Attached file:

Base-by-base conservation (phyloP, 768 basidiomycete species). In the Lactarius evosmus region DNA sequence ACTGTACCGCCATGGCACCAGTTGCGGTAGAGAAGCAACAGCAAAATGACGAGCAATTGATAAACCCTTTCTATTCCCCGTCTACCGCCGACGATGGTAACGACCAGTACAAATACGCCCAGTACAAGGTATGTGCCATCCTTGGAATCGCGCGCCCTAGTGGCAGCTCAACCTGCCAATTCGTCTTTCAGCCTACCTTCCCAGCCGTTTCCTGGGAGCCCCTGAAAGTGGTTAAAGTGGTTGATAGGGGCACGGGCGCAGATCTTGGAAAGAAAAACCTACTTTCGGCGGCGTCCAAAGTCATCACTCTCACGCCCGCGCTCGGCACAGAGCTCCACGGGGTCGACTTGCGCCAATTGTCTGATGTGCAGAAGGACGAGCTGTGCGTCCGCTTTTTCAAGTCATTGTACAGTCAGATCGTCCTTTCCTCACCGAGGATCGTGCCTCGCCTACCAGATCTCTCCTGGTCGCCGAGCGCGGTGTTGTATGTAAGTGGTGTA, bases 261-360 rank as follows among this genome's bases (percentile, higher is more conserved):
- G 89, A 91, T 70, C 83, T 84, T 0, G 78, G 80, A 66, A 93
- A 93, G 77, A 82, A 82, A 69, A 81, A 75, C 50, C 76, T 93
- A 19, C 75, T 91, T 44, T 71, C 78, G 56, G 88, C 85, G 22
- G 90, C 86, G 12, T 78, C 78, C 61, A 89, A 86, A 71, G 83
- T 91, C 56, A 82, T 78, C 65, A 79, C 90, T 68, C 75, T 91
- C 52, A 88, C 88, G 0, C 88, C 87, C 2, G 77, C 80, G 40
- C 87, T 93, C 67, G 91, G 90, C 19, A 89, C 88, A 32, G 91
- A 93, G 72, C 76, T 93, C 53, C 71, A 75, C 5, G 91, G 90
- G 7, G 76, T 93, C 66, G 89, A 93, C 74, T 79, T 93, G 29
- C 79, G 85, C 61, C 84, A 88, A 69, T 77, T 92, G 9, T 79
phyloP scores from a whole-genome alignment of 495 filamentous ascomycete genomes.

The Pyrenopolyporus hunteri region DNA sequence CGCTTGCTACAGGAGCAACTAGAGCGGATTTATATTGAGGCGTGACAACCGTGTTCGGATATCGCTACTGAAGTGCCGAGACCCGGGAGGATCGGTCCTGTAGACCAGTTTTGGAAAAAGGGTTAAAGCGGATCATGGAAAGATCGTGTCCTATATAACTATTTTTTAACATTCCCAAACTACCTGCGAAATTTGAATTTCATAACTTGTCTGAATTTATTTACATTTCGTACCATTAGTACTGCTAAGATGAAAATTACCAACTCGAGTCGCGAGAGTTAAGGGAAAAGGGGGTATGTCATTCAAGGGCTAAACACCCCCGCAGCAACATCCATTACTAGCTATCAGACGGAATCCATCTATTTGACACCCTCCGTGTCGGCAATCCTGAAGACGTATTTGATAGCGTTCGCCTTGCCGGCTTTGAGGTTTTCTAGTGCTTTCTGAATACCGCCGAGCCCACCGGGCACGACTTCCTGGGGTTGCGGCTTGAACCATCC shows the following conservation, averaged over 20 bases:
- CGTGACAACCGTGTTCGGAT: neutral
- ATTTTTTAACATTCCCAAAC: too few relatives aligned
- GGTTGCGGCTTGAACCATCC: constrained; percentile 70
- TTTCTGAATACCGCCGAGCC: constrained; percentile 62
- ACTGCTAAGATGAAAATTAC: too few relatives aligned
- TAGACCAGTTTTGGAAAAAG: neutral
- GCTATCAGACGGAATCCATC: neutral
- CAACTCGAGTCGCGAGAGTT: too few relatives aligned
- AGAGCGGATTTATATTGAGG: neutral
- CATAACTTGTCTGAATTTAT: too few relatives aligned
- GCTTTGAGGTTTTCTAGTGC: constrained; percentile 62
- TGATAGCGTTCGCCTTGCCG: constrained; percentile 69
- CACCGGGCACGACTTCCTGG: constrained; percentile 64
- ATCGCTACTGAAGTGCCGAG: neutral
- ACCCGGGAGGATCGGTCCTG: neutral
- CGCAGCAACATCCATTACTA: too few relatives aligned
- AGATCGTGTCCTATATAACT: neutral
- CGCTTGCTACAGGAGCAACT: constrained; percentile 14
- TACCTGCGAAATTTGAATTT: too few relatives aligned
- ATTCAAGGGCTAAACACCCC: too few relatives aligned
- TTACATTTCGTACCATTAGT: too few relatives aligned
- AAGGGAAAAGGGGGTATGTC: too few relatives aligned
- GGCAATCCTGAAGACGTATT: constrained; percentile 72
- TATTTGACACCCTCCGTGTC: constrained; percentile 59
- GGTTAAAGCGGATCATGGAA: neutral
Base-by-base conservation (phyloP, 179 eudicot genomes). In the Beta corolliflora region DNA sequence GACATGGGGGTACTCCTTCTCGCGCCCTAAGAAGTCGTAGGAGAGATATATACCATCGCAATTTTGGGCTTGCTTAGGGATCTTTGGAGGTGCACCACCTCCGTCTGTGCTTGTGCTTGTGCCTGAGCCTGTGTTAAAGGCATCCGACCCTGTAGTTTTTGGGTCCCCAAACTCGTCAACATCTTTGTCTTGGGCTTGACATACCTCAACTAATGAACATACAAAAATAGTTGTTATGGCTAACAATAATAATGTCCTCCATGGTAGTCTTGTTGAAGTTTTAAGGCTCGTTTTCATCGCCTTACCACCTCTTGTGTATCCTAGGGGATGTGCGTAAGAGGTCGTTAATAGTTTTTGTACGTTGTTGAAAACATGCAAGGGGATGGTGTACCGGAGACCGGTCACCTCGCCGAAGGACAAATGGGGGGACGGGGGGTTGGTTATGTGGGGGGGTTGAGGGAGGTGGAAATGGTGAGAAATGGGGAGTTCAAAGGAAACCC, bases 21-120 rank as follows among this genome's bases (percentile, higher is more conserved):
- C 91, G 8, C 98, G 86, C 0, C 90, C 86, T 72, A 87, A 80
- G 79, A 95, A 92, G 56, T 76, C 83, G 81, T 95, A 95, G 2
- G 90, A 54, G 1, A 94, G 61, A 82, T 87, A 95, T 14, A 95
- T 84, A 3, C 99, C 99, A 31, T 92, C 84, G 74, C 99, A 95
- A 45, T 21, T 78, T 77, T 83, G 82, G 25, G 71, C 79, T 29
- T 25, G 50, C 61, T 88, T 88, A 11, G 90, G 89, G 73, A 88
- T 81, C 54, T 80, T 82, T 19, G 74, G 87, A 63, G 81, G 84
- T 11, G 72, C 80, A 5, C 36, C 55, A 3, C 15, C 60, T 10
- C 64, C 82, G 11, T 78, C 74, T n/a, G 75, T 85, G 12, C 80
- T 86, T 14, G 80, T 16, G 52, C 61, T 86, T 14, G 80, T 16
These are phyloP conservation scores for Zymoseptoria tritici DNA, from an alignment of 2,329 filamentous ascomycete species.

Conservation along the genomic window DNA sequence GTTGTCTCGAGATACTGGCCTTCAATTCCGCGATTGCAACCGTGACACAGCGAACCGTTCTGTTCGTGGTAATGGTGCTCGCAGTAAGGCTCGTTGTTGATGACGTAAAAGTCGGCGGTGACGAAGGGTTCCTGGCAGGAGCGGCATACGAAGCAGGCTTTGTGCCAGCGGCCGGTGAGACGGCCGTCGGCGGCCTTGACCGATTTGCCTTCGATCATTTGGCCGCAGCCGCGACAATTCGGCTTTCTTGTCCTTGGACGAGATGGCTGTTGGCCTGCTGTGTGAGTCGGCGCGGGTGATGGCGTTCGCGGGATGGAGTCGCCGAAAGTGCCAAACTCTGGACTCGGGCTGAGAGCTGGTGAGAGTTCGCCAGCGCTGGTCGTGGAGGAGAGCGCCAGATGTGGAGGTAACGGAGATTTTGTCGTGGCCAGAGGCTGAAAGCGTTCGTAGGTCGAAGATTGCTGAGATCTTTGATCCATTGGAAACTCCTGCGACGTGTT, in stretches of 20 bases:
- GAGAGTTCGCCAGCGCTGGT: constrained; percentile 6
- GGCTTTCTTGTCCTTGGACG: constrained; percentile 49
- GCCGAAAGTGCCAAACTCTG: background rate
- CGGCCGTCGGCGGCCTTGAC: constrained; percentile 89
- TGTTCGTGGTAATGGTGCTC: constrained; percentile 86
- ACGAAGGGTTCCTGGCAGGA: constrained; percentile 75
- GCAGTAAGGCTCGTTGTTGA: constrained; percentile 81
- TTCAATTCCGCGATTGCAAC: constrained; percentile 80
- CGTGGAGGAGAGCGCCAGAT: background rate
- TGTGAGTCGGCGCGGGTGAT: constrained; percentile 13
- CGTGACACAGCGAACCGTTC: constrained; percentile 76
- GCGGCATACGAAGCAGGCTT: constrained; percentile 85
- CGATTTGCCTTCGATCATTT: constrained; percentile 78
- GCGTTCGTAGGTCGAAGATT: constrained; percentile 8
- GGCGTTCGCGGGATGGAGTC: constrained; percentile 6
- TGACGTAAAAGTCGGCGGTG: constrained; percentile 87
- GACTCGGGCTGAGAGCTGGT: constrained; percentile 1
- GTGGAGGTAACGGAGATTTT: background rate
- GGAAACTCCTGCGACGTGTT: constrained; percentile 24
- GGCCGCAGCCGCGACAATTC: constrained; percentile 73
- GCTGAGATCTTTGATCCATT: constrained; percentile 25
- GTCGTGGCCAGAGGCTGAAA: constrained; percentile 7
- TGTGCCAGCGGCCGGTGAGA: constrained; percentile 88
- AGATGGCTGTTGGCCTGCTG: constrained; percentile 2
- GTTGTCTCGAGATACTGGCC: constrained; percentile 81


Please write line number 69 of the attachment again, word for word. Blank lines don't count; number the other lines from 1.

- GTGGAGGTAACGGAGATTTT: background rate